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Theme 1 colloquium: 'Looking inside ‘Dynamic Solids’ using on-the-fly Machine Learning Force Fields: from large thermodynamic ensembles to experimental observables (Lecture)

Tuesday 4 October 2022Add to my calendar
from 16:00
Dr. Menno Bokdam (MESA+ Institute for Nanotechnology, UT)

Ab-initio based Molecular Dynamics (MD) is known for its high accuracy, but also for its unfeasible demand for computational power when going beyond one thousand atoms and picosecond time scales. In recent years, several important approaches have been developed that have enabled a very successful application of machine learning in this field.  These advances are so impressive that it could mean "the end of ab initio MD". I will briefly introduce these approaches and highlight the idea of active or on-the-fly learning that we have implemented in the VASP code. Next, I will focus on the potential that the Machine Learning Force Field method has for research in physics, chemistry and materials science. I will outline a few examples where we have simulated observables of complex crystals that would have been impossible using conventional methods. The common denominator characterizing these crystals is the wide variety of anharmonic lattice dynamics they exhibit. Therefore, large thermodynamic ensembles must be simulated with MD to obtain, for example: phase transition temperatures and melting points, (crystal moment resolved) vibrational spectra, X-ray spectra and thermal conductivity. In the last part of the lecture, I will present some very recent results from a collaboration with de Wijs and Kentgens at the IMM. In a combined theoretical and experimental effort, we are studying composition engineering of high efficiency perovskite solar cells. For example, MA or Br mixed in FAPbI3 results in desirable stability effects, but detailed knowledge of local structural features, such as local (dis)order or cation interactions of formamidinium (FA) and methylammonium (MA), is limited. I will present how large isothermal-isobaric ensembles can be used to calculate the 1H-1H dipolar coupling coefficients, which can be compared with those obtained by NMR spectroscopy.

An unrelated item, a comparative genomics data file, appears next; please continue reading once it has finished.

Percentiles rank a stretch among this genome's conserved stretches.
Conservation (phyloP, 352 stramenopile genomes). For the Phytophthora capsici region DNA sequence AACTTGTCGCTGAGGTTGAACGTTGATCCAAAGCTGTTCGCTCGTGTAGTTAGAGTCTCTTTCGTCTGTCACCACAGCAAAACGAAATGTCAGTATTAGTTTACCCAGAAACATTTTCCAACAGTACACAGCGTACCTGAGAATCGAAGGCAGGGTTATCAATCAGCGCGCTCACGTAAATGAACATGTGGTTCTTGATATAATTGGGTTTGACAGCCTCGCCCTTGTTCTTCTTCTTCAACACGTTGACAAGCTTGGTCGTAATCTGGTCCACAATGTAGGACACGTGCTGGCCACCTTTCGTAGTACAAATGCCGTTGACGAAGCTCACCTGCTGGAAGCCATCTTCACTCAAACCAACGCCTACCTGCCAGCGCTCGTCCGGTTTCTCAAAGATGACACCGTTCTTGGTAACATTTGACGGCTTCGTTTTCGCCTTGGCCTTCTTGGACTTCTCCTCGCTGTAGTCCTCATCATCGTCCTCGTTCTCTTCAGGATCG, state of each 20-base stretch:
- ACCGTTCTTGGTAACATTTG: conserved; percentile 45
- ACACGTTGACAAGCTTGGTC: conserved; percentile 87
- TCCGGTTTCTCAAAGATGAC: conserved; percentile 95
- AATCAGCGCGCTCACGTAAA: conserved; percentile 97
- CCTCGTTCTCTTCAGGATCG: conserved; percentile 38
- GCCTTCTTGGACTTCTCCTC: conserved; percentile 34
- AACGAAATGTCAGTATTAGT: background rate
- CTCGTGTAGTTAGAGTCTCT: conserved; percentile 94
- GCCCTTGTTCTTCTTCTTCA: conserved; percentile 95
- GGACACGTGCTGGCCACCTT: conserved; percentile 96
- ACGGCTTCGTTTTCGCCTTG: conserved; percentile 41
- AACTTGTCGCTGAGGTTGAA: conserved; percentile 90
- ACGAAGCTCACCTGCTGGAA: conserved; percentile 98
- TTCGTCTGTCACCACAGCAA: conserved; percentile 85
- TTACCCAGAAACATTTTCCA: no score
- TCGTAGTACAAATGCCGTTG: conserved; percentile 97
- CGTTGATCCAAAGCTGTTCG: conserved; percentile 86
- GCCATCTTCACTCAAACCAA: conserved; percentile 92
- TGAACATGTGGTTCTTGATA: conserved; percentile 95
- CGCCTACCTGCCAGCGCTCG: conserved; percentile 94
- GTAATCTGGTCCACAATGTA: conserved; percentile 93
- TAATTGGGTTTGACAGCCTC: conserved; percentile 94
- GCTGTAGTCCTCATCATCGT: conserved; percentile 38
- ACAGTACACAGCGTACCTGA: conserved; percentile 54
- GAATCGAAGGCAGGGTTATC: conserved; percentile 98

We observe a qualitative and quantitative agreement between experiment and theory on several temperature depended experimental observables. This leads us to suspect that the simulated trajectories of crystal structure provide a realistic insight into the ionic dynamics of these perovskites.

dr. Gilles de Wijs